All signs pointed to an ancient lakebed in Gale Crater, where the Curiosity rover has been exploring Martian geology. But a new study suggests that wind, not water, created the tell-tale rock layers.
For almost two decades, NASA has been “following the water” on Mars. This is the reason Curiosity Rover was sent to Gale Crater in 2012. At the time of launch, scientists thought the site looked like a massive lakebed.
But now, an independent analysis of both Curiosity data and recent imagery taken from orbit suggests that the appearance of the rock layers previously thought to be deposits laid down by water actually come from wind and chemical weathering instead.
The new study by PhD student Jiacheng Liu (The University of Hong Kong) and colleagues appears in the August 6th Science Advances. They begin by pointing out that despite early observations that indicated Gale Crater once held a large body of water, few of the rocks Curiosity has examined actually look like lake deposits.
The team thinks that this discrepancy is best explained if the crater only ever had a small smattering of little ponds. Then the majority of the ground explored to date would best be explained as basalt sand and silt. The layers of different kinds of rock, which were thought to have been formed by water activity, could instead have been created by wind in a caustic atmosphere.
Previously, global studies of Mars showed a mineralogical transition from iron and magnesium clays to aluminium clays to sulphate rocks. There are different theories about what this shifting ground composition might mean. Some think it might be evidence of a great environmental transition, perhaps the one that saw Mars change from a warmer and wetter world to the icy desert landscape it is today. Others think it might be more complicated than that.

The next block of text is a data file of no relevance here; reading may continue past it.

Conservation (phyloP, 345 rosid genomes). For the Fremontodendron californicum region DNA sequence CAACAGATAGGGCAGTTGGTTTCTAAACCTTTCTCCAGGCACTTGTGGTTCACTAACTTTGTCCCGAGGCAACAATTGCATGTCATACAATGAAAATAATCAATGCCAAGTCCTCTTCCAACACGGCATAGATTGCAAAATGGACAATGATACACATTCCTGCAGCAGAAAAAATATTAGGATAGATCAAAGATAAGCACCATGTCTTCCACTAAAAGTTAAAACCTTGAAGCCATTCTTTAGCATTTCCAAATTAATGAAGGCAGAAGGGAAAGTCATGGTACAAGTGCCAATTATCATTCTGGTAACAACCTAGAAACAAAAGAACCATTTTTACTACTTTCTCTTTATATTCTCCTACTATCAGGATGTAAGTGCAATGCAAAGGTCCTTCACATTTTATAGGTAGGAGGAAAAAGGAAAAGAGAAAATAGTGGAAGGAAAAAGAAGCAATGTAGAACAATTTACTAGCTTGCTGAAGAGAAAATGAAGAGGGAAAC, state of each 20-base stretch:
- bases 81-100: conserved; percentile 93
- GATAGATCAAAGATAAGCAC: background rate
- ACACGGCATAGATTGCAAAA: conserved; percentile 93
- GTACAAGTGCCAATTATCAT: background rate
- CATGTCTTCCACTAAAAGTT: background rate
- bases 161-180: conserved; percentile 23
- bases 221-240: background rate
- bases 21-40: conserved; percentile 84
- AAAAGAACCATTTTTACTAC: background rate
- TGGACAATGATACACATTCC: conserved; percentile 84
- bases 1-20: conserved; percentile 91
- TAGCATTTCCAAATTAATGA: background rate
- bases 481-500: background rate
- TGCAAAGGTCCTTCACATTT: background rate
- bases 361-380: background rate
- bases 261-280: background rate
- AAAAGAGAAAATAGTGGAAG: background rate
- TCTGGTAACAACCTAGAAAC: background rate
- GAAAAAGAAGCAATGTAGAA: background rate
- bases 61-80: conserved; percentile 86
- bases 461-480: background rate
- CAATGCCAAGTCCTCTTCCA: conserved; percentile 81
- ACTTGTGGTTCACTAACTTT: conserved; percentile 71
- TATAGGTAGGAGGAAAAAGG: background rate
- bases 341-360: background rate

“Sulphates are like a kind of salt,” says team member Joe Michalski. “So these younger minerals might represent a drying out of the planet. But this doesn't necessarily mean global climate change happened at that moment.”
At the very beginning of its journey, Curiosity identified some thin mudstone at the bottom of Gale Crater, which likely formed when mud settled out of calm water. But since then, as the rover has traveled up to the base of Mount Sharp, it has not seen any more lakeform rocks, but it has seen a slow change in the chemical content of the samples.
Data from Curiosity seem to indicate that elements, such as aluminum, that stay put under chemical weathering conditions become more prevalent at higher altitudes. Other elements that are more easily dispersed, such as iron, become scarcer. This push-and-pull relationship is similar to what we see on ancient, exposed rock formations on Earth, which used to have a very different atmosphere than it does today. The researchers argue that the rocks in Gale Crater were chemically weathered in a low-oxygen greenhouse atmosphere containing methane and hydrogen gas.
The Mars Science Laboratory (NASA’s Curiosity group) have attributed the compositional shift in the Gale crater rocks to the original “big lake hypothesis”. But this new analysis suggests that the data is more ambiguous.
“This new paper says you don't really need much water at all,” says Bradley Thomson (University of Tennessee-Knoxville), who was not involved in the study. “It points out a possible ambiguity in the data that only more data—a lot more samples or even sample return—could resolve.”
Perseverance Rover is attempting to collect samples for an eventual return to Earth, and it’s possible that these could provide more definitive clues to Mars’s water history. Until then, scientists must be content with watching Curiosity’s slow trek up Mount Sharp, data point by single data point, constructing a plausible theory of the crater’s past.